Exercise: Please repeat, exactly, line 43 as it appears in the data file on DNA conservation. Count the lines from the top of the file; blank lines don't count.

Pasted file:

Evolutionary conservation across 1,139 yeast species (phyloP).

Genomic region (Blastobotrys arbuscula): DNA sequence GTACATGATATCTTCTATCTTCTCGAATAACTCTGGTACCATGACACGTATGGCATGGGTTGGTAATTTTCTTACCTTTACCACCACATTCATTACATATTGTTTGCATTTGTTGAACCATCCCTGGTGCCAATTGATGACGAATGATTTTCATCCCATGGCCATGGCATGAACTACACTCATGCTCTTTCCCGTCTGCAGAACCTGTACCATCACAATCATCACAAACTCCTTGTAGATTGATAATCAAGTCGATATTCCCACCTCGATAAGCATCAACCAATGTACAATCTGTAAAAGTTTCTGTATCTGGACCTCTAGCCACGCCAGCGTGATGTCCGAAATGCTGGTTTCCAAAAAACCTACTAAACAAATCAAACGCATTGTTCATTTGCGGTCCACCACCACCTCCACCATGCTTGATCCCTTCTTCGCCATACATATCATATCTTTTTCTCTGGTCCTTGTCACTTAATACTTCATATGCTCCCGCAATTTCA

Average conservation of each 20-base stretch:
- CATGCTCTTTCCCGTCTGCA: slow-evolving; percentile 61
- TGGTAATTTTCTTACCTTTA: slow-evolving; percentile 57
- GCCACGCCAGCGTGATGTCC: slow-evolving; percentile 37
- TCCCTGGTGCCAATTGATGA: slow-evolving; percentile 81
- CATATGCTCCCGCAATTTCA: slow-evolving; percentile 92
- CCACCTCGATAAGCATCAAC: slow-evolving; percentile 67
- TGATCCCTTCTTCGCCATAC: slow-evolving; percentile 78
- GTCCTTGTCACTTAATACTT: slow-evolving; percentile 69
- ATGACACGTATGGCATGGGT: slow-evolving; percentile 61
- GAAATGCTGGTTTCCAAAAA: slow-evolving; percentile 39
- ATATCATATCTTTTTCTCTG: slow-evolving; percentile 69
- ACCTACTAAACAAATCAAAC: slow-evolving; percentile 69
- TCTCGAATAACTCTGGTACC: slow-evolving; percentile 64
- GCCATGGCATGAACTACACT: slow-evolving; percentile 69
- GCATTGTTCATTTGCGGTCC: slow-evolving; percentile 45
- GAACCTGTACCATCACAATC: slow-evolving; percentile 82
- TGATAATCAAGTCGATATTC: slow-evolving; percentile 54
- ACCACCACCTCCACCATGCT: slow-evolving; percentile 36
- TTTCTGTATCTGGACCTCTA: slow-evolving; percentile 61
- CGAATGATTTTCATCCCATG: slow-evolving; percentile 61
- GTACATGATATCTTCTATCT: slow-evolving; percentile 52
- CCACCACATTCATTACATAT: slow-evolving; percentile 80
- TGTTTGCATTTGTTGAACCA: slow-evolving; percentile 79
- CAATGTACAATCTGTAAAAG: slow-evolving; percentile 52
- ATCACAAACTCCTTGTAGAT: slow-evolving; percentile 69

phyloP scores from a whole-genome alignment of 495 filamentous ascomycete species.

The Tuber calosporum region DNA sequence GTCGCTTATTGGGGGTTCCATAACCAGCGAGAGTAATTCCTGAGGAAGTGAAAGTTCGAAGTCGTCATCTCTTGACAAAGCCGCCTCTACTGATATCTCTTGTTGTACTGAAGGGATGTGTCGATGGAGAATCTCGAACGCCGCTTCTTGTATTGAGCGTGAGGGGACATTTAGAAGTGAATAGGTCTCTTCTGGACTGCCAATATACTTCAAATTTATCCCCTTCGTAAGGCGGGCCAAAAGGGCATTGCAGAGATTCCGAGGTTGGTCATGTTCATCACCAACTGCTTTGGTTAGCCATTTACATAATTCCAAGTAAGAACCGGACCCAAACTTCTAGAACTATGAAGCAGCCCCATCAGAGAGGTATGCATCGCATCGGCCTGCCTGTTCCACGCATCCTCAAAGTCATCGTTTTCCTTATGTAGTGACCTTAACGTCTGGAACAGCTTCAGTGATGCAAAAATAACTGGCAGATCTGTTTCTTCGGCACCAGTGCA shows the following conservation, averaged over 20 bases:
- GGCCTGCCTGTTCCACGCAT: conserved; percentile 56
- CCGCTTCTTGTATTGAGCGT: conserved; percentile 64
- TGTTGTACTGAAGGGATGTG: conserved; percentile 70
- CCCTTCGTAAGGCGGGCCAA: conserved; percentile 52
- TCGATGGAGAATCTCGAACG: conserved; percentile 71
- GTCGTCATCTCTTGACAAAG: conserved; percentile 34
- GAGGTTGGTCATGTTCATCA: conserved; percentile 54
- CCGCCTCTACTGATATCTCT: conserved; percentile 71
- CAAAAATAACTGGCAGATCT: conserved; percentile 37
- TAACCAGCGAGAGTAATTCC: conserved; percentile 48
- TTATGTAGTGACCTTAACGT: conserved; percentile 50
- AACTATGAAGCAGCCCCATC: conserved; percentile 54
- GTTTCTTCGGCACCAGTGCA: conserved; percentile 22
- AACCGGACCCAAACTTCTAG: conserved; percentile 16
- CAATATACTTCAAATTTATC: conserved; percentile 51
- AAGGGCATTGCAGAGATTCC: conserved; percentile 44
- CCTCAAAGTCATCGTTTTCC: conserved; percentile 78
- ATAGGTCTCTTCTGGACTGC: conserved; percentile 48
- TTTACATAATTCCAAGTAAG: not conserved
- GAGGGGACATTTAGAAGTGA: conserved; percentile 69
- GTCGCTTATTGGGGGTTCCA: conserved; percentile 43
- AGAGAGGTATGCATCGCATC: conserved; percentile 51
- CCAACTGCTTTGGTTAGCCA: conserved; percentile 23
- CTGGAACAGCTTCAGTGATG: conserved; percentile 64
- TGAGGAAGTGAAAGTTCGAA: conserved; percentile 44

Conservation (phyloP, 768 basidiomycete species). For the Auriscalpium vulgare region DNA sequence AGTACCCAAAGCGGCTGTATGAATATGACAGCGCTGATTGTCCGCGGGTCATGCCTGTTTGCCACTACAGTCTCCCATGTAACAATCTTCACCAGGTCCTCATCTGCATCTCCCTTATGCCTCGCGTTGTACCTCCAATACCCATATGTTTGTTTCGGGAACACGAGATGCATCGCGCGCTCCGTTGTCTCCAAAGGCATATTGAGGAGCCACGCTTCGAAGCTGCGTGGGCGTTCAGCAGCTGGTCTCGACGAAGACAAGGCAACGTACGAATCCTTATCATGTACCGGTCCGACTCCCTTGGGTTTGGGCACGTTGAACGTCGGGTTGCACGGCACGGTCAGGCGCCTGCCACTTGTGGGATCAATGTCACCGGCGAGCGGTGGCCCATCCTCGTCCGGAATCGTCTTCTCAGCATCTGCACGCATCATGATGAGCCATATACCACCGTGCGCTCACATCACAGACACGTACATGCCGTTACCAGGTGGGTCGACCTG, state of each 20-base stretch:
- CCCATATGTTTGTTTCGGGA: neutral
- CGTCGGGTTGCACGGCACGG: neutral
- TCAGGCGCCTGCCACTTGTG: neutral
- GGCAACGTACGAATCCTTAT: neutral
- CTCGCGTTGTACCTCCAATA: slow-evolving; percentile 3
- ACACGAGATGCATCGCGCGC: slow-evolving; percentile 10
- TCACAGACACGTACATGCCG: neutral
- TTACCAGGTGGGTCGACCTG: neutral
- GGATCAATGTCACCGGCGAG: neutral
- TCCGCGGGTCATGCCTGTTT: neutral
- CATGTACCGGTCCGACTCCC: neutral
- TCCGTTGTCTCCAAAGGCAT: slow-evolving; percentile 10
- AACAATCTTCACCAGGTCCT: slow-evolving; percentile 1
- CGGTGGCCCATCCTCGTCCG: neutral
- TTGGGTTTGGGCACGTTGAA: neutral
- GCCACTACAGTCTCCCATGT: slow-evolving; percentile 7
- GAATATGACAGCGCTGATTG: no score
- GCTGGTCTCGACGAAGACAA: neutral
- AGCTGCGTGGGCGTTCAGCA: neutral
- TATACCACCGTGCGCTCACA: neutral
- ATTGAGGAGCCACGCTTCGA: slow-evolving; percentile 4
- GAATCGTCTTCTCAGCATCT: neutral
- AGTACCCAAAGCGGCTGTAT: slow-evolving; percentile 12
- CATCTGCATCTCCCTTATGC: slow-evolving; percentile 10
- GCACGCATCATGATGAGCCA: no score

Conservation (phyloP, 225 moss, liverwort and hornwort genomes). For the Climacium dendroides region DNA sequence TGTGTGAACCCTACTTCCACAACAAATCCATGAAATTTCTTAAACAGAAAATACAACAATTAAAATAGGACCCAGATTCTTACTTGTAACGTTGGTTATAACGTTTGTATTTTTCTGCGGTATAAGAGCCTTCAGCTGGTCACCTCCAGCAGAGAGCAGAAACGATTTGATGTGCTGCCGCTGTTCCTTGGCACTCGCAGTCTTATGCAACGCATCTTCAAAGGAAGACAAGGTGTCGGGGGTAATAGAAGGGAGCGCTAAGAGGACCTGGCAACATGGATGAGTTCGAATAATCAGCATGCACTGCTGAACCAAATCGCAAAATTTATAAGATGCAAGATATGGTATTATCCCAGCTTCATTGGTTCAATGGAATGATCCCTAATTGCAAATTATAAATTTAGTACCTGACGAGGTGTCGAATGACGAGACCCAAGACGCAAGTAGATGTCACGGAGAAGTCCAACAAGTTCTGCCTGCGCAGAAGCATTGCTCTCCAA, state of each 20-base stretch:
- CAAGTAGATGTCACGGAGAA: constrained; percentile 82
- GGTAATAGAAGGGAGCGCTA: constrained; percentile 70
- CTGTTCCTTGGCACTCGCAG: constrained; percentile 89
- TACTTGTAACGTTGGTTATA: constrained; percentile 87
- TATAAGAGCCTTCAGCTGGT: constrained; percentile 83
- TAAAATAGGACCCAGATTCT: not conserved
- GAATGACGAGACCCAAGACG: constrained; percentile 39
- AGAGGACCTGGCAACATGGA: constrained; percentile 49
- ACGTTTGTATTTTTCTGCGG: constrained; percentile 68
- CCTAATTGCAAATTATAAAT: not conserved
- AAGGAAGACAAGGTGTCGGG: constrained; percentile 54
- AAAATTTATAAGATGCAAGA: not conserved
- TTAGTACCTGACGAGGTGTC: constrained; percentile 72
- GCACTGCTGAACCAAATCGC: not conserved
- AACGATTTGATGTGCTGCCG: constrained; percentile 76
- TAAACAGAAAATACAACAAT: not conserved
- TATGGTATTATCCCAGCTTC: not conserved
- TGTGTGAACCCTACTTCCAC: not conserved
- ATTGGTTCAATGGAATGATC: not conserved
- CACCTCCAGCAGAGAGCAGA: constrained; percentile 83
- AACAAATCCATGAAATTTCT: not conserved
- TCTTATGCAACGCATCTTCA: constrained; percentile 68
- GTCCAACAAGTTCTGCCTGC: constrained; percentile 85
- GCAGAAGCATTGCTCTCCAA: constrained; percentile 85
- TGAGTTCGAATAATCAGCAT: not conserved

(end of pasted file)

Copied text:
- GTTTCTTCGGCACCAGTGCA: conserved; percentile 22